The Influence of Monarchs: Steps in a New Science of History

By Frederick Adams Woods | Go to book overview

APPENDIX III [Reprinted from Science, N.S., Vol. XXXIII., No. 850, pp. 568-574, April, 14, 1911.]
HISTORIOMETRY AS AN EXACT SCIENCE

IN the issue of Science for November 19, 1909, under the title "A New Name for a New Science" I proposed the term historiometry for that class of researches in which the facts of history have been subjected to statistical treatment according to some method of measurement more or less objective or impersonal in its nature. These researches have chiefly had in view the listing and grading of historical characters, either for the purpose of studying mental heredity or for the better appreciation of problems associated with the psychology of genius. Researches of this type are capable of a far greater expansion and application than is generally supposed. They can be applied to events as well as to individuals. They can, by treating the vast store of human records which exist in books as material for the construction of an exact science, work towards the solution of a wide range of historical problems, such as the causes underlying the rise and fall of nations or other fundamental questions in history.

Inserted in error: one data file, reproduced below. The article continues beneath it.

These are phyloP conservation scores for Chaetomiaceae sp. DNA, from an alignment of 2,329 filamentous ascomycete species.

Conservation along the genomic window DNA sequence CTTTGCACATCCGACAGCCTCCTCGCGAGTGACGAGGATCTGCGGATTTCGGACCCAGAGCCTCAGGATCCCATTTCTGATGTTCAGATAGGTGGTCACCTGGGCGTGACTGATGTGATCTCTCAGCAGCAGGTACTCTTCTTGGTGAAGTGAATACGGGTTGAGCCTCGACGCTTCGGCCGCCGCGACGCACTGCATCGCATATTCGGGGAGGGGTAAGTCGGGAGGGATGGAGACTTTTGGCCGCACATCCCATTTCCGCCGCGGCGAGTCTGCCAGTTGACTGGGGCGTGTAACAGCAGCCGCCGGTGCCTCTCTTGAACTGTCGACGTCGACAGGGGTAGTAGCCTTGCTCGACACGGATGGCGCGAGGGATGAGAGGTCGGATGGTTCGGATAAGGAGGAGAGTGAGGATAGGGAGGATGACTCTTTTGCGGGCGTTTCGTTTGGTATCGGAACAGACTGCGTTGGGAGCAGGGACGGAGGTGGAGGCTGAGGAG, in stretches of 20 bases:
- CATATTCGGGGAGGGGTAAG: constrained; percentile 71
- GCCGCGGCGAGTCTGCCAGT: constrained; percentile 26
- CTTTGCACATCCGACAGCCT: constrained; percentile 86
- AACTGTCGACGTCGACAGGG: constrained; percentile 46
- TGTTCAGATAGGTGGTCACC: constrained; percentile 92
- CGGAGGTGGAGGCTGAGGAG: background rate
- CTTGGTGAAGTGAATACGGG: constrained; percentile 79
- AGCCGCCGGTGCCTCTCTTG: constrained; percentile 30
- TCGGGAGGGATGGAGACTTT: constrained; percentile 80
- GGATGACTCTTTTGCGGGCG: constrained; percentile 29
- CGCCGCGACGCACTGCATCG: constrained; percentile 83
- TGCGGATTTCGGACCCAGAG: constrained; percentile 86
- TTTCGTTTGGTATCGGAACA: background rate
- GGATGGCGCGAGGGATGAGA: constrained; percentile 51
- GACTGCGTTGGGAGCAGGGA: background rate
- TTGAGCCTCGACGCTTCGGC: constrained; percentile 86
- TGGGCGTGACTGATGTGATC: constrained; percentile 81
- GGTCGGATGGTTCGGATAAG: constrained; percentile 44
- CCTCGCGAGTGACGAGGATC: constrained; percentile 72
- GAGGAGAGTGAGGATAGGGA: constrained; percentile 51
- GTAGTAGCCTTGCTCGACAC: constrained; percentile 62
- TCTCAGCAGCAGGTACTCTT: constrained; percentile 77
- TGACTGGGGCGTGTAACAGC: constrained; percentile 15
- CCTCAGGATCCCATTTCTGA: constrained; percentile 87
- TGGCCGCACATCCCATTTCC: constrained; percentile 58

Before anything can be done which shall give general satisfaction and agreement it will be necessary for this subdivision of science to justify itself, to measure its own shortcomings, to appreciate its own limitations, as well as to prove its own right to recognition of independent estate.

If we are to fathom historical causation by objective methods it is obligatory first to prove that history itself, as we commonly find it in the printed records, is a sufficiently valid account of what actually happened. Second, it is equally necessary to find proof that the objective methods correctly deal with these facts. It might be supposed that the second proof awaits the first; but this is not necessarily so. If the records themselves were very much at fault, so that the statements of historians were very far from ideal truth, or if the objective methods of collecting and analyzing these statements were subject to a large error (or if both these forces were in play) then it would be difficult to find wherein the trouble lay. But if, on the contrary, it fortunately

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